Employee Disqualified from Receiving Unemployment Benefits for Failing to Adhere to Employer’s Call Out Procedure

The New Jersey Appellate Division recently affirmed a Board of Review’s decision denying claimant, Mr. John M. Custin, from receiving unemployment benefits, finding that he engaged in misconduct connected with the work. Mr. Custin was found eligible for unemployment benefits in the initial hearing however, his employer appealed. The Appeal Tribunal reversed the initial determination finding Mr. Custin eligible for benefits and found that Mr. Custin was disqualified. The Board of Review affirmed that decision.

In the case, Custin v. Board of Review, Mr. Custin worked for Walmart Stores Inc. (“Walmart”) from April 11, 2008 through April 26, 2010 as a sales associate. Mr. Custin did not report to work on April 17, 19, 21, 22, and 23 because of pain in his legs that rendered him unable to get out of bed. Walmart’s policy required employees to call an employee hotline and get a verification number as proof that the employee followed the correct procedure to call out of work. Mr. Custin asserted that he did call the hotline but was unable to get a verification number because the hotline was not working properly.

Mr. Custin was first found eligible for unemployment benefits on May 13, 2010, however, Walmart appealed that determination. During the appeal hearing, Ms. Beverley Shuck, Mr. Custin’s former manager, testified that Mr. Custin was terminated because he was a “no call, no show,” on April 17, 19, 21, 22, and 23. Ms. Shuck testified that employees were fully aware of the call out procedure. Ms. Shuck also testified that Mr. Custin had called out in the past, using the correct procedure however, when she asked him why he did not call out in this instance, he stated “that his legs hurt and he figured if he couldn’t walk he couldn’t work.” Ms. Shuck further testified that employees who were absent more than three days were required to provide a doctor’s note pursuant to Walmart’s leave of absence policy. Mr. Custin denied being aware of such policy.

Under the American Recovery and Reinvestment Act of 2009, Mr. Custin applied for a COBRA premium reduction following his termination. Initially, Mr. Custin’s request was denied because it was determined that he was not an “Assistance Eligible Individual” because he had purportedly not been involuntarily terminated. This decision was reversed when Walmart submitted a letter stating that following an additional investigation it was determined that Mr. Custin was eligible for the COBRA subsidy. Mr. Custin asserted that Walmart’s position as to his eligibility for the COBRA subsidy contradicted Walmart’s position during the appeal hearing, that he voluntarily abandoned his job. However, the Appeal Tribunal denied Mr. Custin’s request that Walmart’s statement that he voluntarily abandoned his job be stricken.

The Appeal tribunal found that Mr. Custin was disqualified from receiving benefits because he did not properly notify Walmart of his absences which constituted misconduct connected with the work. Mr. Custin appealed the determination of the Appeal Tribunal denying his unemployment benefits arguing Walmart failed to prove his misconduct constituted a wanton or willful disregard of the employer’s interests, a deliberate violation of the employer’s rules, or an intentional and substantial disregard of his duties and obligations. Mr. Custin also argued that he was denied due process of law. The Board of Review affirmed the Appeal Tribunal’s decision and disagreed with Mr. Custin’s arguments.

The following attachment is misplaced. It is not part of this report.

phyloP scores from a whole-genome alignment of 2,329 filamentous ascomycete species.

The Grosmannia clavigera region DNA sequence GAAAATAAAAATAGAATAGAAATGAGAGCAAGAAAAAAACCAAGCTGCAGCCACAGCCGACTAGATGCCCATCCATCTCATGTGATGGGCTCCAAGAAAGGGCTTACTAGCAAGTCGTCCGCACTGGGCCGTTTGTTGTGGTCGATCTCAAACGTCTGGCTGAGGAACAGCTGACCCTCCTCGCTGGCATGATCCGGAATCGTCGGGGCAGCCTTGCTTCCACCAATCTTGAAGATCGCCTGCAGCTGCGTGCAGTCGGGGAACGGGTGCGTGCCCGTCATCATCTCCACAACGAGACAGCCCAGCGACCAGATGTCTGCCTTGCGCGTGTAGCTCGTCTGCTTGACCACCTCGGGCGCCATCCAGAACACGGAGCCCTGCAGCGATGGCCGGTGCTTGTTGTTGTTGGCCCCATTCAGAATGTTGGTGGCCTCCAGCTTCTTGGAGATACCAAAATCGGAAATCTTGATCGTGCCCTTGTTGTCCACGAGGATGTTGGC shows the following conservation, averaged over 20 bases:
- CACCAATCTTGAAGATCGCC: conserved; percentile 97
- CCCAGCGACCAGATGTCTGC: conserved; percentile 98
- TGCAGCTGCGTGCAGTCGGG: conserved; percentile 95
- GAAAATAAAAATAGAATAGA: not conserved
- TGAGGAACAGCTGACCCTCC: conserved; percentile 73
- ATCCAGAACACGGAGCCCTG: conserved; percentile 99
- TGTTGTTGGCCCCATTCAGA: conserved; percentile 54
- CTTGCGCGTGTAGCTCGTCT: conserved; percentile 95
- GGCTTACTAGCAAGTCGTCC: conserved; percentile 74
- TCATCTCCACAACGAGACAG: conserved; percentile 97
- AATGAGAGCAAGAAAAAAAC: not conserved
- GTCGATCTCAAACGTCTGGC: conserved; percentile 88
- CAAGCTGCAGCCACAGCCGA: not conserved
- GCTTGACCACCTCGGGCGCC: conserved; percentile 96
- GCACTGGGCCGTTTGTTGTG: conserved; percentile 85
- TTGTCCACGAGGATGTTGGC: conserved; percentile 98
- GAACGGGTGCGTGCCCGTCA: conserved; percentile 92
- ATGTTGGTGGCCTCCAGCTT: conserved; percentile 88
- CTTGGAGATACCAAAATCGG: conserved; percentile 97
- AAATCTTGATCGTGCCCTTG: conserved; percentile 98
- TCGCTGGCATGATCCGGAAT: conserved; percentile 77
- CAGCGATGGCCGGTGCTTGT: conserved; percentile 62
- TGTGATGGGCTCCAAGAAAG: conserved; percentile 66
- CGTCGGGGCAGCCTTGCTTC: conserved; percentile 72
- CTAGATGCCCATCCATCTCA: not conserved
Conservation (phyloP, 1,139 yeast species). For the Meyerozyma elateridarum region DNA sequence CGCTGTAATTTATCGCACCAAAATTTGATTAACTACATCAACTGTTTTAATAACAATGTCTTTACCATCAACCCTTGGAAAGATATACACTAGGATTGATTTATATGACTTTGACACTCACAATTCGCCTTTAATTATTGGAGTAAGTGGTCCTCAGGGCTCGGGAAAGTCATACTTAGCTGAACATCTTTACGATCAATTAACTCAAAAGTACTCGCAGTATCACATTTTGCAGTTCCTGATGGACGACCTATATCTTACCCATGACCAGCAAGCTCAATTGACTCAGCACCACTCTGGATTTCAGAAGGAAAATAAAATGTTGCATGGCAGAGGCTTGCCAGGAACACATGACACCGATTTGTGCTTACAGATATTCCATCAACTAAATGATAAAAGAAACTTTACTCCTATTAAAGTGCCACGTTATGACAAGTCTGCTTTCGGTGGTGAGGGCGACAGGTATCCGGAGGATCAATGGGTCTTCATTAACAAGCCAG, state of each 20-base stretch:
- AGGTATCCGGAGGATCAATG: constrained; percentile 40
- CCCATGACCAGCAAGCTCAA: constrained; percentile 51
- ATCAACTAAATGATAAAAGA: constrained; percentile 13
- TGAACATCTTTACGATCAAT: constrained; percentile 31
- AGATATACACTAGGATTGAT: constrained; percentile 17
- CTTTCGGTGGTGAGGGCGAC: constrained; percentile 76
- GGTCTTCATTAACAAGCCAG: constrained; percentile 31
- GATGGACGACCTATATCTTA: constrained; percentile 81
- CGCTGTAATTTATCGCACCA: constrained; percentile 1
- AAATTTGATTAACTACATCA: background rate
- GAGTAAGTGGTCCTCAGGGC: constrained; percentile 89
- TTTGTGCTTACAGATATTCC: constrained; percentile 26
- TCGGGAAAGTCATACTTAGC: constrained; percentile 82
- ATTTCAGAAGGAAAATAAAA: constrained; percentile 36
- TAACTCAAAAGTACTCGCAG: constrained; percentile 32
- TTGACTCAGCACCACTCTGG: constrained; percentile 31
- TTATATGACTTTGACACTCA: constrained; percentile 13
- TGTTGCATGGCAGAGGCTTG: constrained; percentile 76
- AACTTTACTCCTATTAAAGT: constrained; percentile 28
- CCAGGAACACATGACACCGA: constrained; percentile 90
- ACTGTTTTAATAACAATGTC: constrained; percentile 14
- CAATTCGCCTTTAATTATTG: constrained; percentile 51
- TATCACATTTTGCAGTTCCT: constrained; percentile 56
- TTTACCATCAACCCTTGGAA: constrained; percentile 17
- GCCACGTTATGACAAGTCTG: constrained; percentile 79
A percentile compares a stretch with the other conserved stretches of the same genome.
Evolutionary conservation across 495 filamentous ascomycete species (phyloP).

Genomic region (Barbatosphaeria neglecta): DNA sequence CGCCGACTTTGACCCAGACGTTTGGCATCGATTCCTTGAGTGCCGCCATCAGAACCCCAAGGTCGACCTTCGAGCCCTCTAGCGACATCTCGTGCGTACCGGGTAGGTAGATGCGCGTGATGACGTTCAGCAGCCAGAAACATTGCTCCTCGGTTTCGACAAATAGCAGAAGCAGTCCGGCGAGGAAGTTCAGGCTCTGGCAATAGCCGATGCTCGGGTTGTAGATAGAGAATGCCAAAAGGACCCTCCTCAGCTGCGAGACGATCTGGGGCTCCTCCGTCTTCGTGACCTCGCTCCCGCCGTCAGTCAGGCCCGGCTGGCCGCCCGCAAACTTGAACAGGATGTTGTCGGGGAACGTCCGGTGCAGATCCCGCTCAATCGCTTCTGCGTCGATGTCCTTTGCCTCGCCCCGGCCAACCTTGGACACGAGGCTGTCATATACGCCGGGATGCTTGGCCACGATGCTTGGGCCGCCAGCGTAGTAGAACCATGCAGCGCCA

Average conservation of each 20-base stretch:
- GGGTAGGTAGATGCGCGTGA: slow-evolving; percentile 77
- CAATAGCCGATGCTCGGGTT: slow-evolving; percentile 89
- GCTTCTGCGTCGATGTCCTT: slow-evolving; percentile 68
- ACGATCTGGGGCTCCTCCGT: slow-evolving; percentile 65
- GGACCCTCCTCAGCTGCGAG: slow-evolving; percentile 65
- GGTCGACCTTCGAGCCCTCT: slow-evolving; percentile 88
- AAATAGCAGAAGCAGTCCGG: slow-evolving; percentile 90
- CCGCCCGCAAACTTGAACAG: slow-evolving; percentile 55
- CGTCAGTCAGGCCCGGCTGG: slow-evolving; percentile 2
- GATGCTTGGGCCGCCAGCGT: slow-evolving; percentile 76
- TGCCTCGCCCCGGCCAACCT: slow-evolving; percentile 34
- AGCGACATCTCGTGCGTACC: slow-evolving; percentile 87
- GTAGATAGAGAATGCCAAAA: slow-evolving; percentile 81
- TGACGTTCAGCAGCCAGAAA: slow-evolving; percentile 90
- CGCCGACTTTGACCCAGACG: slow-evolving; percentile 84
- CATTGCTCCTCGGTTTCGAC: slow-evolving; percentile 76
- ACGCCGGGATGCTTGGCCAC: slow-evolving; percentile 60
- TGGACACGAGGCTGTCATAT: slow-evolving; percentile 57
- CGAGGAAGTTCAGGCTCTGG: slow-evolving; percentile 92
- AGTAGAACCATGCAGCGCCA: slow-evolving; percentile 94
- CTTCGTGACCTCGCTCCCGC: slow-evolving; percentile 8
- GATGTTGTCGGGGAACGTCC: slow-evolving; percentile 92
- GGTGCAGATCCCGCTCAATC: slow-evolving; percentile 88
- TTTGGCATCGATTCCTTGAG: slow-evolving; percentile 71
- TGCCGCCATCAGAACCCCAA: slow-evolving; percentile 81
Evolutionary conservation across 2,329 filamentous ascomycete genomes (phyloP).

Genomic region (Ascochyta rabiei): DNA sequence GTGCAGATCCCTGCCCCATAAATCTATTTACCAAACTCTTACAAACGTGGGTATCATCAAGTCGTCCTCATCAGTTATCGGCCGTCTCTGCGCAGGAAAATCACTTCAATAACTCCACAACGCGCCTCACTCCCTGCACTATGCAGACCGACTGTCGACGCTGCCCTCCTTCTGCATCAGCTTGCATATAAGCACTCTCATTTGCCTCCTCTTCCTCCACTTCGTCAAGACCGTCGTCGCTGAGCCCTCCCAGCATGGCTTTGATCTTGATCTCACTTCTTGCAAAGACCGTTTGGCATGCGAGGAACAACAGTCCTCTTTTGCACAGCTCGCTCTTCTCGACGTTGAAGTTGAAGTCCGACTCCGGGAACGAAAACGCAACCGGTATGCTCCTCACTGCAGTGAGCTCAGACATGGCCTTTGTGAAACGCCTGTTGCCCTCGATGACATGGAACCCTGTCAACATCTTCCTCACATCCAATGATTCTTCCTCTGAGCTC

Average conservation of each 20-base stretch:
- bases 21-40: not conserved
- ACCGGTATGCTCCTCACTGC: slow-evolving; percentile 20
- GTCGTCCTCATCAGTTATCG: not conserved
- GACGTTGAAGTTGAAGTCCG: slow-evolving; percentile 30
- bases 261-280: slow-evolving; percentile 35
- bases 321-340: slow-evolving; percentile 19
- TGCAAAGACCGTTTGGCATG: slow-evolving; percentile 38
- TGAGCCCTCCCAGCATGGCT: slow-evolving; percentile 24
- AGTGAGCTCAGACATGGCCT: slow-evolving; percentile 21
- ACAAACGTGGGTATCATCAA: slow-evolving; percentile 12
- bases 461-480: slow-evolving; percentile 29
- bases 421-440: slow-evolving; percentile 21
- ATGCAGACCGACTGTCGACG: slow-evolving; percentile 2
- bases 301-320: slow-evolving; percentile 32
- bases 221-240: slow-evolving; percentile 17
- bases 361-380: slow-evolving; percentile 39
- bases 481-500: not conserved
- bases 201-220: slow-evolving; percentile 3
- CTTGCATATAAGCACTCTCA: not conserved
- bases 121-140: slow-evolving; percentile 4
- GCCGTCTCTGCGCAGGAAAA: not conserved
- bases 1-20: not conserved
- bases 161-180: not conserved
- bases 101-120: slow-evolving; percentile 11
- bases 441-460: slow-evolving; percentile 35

The Board cited to Demech v. Bd. of Review, 167 N.J. Super. 35, 38 (App. Div. 1979) to support its finding that Mr. Custin’s failure to call out was not inadvertent or unintentional and thus, constituted misconduct connected with the work. Citing Demech, the court stated, acts of willful, deliberate, or intentional misconduct must be distinguished from “[i]nadvertent or unintentional acts, or simple neglectful conduct not amounting to a wanton disregard of consequences….” Demech at 38-89. Mr. Custin was absent from work for five days and presented no credible evidence to refute Ms. Shuck’s testimony that the hotline was not malfunctioning as other employees had successfully called out the same mornings that Mr. Custin complained he could not. The court concluded Mr. Custin failed, without justification, to take steps necessary to notify his employer of his absence and the reason therefor. N.J.A.C. 12:17-10.3.

The Board also disagreed with Mr. Custin’s argument that he was denied due process of law because Walmart failed to provide him copies of his exit interview and attendance record which was referenced by Ms. Shuck in the appeal hearing. The court rejected this argument because Mr. Custin failed to raise the issue before the Appeal Tribunal although he had an opportunity for such presentation.

Lastly, the Court concluded that Mr. Custin’s argument that the only issue that was in dispute was whether he voluntarily left his job and since this was decided in his favor, he should have been qualified for unemployment benefits. The Court rejected this argument stating that Mr. Custin was well aware of Walmart’s position that he had been separated from work for misconduct, the notice he received from unemployment identified the issues were “voluntary leaving” and “discharge for misconduct,” and at the inception of the Appeal Tribunal hearing, the Appeals Examiner informed all parties of the issues.

In rejecting all of Mr. Custin’s asserted arguments and finding that his failure to properly notify his employer of his absence as required by Walmart’s policy, the Appellate Division affirmed the determination disqualifying Mr. Custin for unemployment benefits.

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